The inconspicuous shop window has frosted glass. Number 66 is at the top of the window. That’s it. People enter discretely. No fuss. No chaos. No police presence. Schoolgirls chatter as they walk past with their bags. Patrons enjoy a wine at a street café next door. It’s just a typical warm, sunny Friday afternoon in funky Kings Cross.
It’s almost hard to believe that this unremarkable place is Australia’s only Medically Supervised Injecting Centre (MSIC), opened as a trial in 2001.
Open the door of Number 66. Enter a clean, neat Reception area with plants and a young man sitting at a computer screen behind the counter. All very calm and professional. I could have been in an accountant’s office. I introduce myself and take a seat.
A younger man comes in soon after me. Approaching the man behind the counter, he advises his password: “What are you injecting today? Heroin. When did you last inject? Three days ago. Fine – take a seat. You should have a booth in two minutes.”
MSIC’s Operations Manager then enters Reception to greet me. “Welcome to MSIC! Thanks for making the effort to visit us. Come upstairs to the board room.”
What hits me most is how calm and peaceful the atmosphere is in this “controversial” MSIC, the only one in Australia (but one of more than 90 in international cities). I asked if it was always like this? “Yes. We rarely experience any problems.”
Entering the board room, I was offered a tea, coffee, water. I then watched a 14-minute film. It charts the history of the Cross from the 1990s - when residents and traders were overwhelmed with public injecting: syringes galore, overdoses and corpses - to the present time. The MSIC has just celebrated its 15th year of operation and it’s no longer a “trial” facility. The internationally renowned success of the operation has been rewarded with permanency by the NSW Parliament and is reflected upon in the film by a local resident: we are now very disappointed if we find two syringes a month in the area.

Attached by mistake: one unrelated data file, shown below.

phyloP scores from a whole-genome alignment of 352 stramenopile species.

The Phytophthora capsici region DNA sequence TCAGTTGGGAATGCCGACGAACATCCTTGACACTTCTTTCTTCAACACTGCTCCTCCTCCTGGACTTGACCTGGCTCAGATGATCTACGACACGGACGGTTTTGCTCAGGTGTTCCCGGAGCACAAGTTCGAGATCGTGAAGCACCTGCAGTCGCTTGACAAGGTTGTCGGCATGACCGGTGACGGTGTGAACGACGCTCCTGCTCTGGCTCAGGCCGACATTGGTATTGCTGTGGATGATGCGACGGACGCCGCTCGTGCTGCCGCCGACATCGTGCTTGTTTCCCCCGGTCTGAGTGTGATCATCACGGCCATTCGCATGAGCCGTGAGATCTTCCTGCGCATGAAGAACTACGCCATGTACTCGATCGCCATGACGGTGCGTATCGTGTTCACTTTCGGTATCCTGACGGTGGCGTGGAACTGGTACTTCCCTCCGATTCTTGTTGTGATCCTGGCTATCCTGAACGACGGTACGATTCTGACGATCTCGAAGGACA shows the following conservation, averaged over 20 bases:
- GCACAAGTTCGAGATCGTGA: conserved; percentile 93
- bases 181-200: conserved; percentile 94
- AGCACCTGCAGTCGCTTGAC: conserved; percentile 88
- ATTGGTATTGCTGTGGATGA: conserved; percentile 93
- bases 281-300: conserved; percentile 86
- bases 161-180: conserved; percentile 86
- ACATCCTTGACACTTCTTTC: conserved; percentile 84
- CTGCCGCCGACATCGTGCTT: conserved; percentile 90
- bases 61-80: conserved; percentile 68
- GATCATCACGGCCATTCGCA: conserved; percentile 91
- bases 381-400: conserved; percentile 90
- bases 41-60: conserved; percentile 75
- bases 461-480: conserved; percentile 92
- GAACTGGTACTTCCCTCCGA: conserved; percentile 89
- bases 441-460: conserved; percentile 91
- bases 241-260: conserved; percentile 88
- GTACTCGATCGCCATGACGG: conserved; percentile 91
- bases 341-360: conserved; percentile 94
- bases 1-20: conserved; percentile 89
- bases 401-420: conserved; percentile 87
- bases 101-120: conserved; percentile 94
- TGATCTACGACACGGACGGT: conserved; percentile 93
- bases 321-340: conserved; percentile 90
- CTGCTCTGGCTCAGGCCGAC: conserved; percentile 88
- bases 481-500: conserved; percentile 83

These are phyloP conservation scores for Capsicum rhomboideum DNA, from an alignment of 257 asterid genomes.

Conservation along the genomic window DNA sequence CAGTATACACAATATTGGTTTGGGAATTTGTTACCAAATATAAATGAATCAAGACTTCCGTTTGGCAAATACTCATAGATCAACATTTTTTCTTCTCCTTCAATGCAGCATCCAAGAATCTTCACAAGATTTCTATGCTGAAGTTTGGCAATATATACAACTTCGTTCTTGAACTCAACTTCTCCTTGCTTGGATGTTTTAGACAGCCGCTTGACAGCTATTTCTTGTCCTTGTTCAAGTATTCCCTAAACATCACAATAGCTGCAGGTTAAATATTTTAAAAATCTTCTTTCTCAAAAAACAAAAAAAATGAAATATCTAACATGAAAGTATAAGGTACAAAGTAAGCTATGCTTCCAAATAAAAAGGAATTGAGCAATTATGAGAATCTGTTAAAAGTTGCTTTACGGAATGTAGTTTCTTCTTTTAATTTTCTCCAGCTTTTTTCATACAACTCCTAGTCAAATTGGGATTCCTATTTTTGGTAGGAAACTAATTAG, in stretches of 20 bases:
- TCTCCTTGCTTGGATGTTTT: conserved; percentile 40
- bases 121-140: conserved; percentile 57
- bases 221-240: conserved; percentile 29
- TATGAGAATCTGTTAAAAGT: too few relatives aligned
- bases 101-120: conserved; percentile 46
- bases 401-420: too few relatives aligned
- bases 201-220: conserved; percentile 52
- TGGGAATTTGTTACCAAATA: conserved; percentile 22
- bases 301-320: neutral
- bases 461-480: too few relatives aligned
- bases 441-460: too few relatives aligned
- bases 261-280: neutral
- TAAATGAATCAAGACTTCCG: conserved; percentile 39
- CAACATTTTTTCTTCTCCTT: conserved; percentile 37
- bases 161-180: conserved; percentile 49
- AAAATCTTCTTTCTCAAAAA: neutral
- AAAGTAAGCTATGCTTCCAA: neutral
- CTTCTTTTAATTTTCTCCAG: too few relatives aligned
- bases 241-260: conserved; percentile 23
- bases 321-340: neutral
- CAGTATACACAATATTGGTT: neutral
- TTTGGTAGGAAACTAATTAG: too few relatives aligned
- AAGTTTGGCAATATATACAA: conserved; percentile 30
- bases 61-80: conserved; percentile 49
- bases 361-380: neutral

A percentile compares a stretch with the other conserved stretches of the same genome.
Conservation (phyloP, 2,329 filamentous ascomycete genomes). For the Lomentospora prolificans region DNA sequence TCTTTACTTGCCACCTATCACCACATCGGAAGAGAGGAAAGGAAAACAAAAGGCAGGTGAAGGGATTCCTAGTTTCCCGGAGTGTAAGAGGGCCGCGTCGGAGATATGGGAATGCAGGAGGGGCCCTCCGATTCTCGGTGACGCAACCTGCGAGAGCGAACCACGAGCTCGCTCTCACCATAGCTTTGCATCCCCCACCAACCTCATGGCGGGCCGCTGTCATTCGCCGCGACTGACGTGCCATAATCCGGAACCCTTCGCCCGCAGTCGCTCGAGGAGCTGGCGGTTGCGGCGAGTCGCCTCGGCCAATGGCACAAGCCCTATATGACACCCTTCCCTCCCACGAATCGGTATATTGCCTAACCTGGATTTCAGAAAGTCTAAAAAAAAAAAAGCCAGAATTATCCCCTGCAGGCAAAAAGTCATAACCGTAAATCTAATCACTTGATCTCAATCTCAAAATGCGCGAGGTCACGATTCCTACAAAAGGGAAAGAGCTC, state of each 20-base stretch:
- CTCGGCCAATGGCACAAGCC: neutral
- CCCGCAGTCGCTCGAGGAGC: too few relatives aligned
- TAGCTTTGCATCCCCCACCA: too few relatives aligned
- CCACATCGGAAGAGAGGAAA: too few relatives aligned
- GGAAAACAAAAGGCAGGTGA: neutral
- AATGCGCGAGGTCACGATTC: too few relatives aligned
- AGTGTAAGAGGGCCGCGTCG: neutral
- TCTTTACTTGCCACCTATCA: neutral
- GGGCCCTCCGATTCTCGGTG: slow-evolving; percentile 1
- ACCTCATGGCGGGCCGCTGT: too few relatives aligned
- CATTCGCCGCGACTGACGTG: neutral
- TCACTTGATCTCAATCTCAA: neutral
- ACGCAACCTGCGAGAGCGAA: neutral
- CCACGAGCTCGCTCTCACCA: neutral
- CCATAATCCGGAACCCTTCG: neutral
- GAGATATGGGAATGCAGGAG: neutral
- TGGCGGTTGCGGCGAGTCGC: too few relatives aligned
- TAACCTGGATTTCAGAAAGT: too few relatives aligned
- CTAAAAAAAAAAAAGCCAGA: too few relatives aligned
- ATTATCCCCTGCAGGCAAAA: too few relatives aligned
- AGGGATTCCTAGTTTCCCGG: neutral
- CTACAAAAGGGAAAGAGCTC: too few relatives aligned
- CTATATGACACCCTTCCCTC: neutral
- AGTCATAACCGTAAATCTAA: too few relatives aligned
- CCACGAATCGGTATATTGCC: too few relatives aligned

An open-slather, one-hour Q&A session follows with the Service Operations Manager. Questions, concerns and problems are batted away with healthy doses of evidence-based knowledge and facts.
“The unfortunate reality is that a politician has to experience a family tragedy to appreciate the importance of an MSIC - and then do something about it, usually in the face of prejudiced opposition. Bob Carr did just that when he became NSW Premier in 1998. He held a review into drug use in the state and the establishment of the MSIC was the result of that review. Our clients want to be addiction-free but they need our help to succeed.”
In the meantime, downstairs the clients were being methodically ushered from Reception into a private-injecting booth. They bring their own drugs but are provided with clean syringes and safe disposal bins. The injecting is overseen by three registered nurses, discretely positioned behind a counter. They administer oxygen and Narcan if necessary in the event of an overdose. All this is done in a calm, professional manner. The MSIC – like other similar centres around the world – has never had a client die from an overdose.
Clients then move to an ante-room where they can make tea or coffee, charge their mobile phones, do a crossword, read a magazine and receive counselling and rehabilitation referrals from three health education officers. When they are ready, they exit the Centre via the back door, unseen by the public.
The Service Operations Manager showed me the injecting booths through a frosted window that provides clients with privacy. The injecting room reminds me of a doctor’s consulting room. Clean, calm and once again, unremarkable.
“The MSIC is funded by the confiscated proceeds of crime, not by the taxpayer, at a cost of approximately $3.6million per year (2016/7 figures). This is a lot less than what it currently costs for ambulance, police and emergency hospital services. MSIC has been studied extensively over the years by countless organisations, including KPMG. Every report has been 100% positive about the services and results of the centre on clients and the local residential and commercial community.”
This visit to the Kings Cross MSIC was a life-changing experience for me. As a resident of the City of Yarra, it hit home how life-changing an MSIC would be for the drug users, residents and traders in the Victoria Street area right now!
How many more syringes and overdoses – or a politician’s own tragedy – will it take to make this happen.